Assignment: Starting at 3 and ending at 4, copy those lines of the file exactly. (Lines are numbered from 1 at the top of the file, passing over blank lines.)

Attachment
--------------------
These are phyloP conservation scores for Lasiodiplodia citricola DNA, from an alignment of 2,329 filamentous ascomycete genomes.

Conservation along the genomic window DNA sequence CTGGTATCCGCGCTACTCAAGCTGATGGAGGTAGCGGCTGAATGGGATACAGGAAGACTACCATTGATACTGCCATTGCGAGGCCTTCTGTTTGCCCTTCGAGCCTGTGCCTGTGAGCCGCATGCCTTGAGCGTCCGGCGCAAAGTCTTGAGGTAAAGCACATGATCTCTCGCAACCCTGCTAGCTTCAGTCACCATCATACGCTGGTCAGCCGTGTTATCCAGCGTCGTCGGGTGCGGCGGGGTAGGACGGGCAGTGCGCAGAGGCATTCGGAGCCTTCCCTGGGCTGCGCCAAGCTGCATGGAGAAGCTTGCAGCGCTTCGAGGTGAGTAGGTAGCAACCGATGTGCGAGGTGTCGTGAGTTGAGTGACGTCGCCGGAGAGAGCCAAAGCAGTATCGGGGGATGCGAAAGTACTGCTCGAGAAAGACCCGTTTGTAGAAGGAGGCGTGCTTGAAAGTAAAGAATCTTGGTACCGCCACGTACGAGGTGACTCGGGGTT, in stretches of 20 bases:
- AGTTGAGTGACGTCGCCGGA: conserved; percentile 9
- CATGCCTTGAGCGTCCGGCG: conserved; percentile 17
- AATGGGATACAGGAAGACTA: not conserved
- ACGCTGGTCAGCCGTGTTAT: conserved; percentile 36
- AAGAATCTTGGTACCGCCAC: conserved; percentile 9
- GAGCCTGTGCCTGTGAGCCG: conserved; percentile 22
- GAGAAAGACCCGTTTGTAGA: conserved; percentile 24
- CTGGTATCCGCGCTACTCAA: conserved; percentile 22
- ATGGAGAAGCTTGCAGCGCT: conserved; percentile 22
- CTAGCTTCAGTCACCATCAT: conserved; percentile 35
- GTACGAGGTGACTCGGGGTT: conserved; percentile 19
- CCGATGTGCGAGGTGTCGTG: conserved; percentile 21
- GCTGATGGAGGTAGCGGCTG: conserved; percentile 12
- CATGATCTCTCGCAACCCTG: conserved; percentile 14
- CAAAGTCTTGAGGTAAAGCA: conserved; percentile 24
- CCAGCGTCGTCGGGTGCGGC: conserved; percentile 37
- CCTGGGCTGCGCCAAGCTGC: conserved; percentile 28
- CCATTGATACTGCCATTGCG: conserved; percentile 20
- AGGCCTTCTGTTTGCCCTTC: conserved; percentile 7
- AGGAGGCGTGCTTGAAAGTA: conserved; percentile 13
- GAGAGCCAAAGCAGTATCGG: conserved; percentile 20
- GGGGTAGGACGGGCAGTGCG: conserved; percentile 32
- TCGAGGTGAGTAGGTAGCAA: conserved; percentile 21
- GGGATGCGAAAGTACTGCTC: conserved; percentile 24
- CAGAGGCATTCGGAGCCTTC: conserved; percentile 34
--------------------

- AGTTGAGTGACGTCGCCGGA: conserved; percentile 9
- CATGCCTTGAGCGTCCGGCG: conserved; percentile 17